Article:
A member of Iranian healthcare professional community

Iranian Official Calls For Ban On Doctors' Emigration

Friday, 12/15/2023

The Head of the Medical Council of Iran stated on Thursday that healthcare professionals should not “be allowed to leave the country easily”.

The remarks by Dr. Mohammad Raeeszadeh follow repeated warnings from many figures in Iran, including lawmakers, that the ever-increasing desire of healthcare professionals to leave the country will cause the healthcare system to collapse.

“The figures for the immigration of doctors are not publicized because they will be misused. Even the departure of one member of the medical community is a loss for us; because we need their expertise,” Dr Raeeszadeh said.

There are no reliable official figures concerning emigration.

Hossein Salami, the commander-in-chief of the Islamic Revolution Guard Corps (IRGC), on Tuesday dismissed the alarming reports about the mass emigration of doctors and nurses as “psychological warfare” and "negative propaganda and lies."

Earlier on December 7, Ali Fadavi, Acting IRGC Commander said the wave of migration by doctors and nurses is "planned by the enemy" and emphasized, "We are aware of each and every doctor and nurse who left. We know what hospital they go to and how much they get paid."

An Iranian parliament member, Masoud Pezeshkian, warned of an imminent shortage of healthcare professionals as a result of growing emigration. He emphasized that the primary reason for the exodus is financial.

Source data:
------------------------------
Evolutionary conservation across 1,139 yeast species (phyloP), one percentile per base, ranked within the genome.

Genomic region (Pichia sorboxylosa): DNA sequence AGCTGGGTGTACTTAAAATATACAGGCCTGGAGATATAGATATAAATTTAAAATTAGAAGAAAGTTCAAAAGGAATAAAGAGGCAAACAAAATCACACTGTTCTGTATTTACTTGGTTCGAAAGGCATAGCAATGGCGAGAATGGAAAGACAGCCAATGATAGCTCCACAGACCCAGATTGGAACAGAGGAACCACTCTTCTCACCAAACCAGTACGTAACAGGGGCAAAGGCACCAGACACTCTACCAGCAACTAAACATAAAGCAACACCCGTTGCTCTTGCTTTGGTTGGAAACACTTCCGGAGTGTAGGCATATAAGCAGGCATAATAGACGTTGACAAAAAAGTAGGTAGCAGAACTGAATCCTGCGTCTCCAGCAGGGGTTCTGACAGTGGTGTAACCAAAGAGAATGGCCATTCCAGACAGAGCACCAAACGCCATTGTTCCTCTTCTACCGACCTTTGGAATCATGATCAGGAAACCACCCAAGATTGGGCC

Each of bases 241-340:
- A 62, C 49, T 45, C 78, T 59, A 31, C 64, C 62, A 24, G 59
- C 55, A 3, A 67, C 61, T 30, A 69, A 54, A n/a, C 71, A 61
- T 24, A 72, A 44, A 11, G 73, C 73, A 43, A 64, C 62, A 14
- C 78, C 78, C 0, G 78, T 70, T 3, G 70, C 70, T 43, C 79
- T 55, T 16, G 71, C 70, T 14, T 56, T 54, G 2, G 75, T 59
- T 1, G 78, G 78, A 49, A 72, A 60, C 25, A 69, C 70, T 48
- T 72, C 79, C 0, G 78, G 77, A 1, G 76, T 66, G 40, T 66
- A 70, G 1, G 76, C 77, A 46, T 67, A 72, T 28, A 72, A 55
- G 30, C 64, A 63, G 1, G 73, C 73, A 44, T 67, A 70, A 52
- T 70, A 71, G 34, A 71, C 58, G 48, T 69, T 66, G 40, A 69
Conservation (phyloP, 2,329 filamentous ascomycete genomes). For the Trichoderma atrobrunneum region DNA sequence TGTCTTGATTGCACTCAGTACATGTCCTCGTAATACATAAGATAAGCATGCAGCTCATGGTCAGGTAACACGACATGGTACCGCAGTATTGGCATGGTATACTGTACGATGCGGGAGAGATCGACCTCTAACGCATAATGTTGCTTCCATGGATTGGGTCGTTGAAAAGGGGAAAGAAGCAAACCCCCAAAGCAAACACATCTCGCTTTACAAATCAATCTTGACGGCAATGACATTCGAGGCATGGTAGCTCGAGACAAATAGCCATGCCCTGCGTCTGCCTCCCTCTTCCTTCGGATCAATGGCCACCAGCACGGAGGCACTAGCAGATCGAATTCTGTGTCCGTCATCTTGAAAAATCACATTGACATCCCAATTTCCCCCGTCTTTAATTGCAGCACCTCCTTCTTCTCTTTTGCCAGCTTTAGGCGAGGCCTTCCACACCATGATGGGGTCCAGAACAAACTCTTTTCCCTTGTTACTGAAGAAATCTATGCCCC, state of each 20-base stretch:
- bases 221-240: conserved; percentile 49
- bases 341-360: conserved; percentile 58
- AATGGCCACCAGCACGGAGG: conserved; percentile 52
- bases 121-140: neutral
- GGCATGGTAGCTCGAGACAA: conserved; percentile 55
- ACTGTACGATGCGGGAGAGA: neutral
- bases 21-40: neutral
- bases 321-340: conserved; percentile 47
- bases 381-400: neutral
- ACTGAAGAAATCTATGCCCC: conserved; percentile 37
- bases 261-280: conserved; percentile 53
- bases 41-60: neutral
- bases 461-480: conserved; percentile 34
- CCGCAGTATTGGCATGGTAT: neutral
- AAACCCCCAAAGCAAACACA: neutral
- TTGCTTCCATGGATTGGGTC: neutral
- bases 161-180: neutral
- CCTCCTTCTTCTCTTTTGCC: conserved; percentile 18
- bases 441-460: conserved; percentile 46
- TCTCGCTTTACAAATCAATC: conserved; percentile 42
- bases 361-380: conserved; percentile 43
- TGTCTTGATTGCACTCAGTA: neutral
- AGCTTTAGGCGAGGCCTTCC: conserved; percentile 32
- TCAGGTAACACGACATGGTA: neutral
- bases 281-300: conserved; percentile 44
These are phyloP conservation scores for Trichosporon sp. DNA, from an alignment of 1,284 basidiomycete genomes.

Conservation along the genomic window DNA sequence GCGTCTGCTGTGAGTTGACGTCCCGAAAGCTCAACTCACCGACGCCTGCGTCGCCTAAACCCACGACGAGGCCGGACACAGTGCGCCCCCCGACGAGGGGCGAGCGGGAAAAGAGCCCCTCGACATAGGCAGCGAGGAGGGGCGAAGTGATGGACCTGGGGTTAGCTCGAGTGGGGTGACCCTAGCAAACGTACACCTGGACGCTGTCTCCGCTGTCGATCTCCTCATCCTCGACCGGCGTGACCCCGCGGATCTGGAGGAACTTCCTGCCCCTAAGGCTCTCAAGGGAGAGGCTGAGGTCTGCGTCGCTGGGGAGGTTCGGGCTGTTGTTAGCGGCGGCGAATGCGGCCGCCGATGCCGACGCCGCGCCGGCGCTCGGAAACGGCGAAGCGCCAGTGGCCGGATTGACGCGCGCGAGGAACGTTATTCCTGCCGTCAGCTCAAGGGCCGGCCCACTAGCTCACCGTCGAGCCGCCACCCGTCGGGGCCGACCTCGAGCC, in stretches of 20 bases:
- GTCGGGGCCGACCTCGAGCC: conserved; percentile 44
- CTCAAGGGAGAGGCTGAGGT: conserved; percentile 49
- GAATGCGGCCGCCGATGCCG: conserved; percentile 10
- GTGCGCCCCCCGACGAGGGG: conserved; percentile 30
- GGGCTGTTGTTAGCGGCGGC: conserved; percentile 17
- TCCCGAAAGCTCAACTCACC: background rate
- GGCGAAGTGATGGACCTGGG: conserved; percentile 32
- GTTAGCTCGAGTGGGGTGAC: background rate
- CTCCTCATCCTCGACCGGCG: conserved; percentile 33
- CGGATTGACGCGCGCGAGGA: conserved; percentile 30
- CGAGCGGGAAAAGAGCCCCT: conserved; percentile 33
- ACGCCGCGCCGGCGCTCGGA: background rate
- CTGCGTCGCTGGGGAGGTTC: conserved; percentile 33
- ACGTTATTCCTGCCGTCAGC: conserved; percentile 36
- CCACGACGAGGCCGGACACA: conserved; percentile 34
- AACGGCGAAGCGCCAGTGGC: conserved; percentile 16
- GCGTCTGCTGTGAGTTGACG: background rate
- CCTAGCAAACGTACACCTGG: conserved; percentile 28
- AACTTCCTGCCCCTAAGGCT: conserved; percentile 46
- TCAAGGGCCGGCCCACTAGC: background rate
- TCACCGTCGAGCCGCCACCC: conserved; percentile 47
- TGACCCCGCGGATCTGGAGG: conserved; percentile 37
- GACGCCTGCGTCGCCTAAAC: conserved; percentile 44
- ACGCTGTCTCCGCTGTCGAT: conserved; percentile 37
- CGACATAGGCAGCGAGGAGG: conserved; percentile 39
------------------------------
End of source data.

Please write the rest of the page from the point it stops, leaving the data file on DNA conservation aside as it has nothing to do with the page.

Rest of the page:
A report released on Tuesday by Iran Open Data (IOD) revealed that the number of doctors who leave Iran to work in more prosperous countries outweighs the number of new doctors by 30% on an annual basis.
Officials attribute the exodus to poor economic condition, but there is also a political component of lack of freedoms and persecution.

In July, it was reported that Iran's Association of Medical Academic Societies had warned against the recent forced retirement and dismissal of over 100 doctors from residency admissions boards.

Reformist Ham-Mihan newspaper reported in July that most of the doctors who were forced to retire or were removed from boards had signed statements supporting protests.

During the “Woman, Life, Freedom” protests last year, doctors and nurses condemned the use of ambulances for the transport of detainees by security forces, as well as their use of shotgun “birdshots” that blinded or injured hundreds of protesters.

Moreover, they stated that they could not comply with authorities' demands to deny services to women who defy hijab restrictions.

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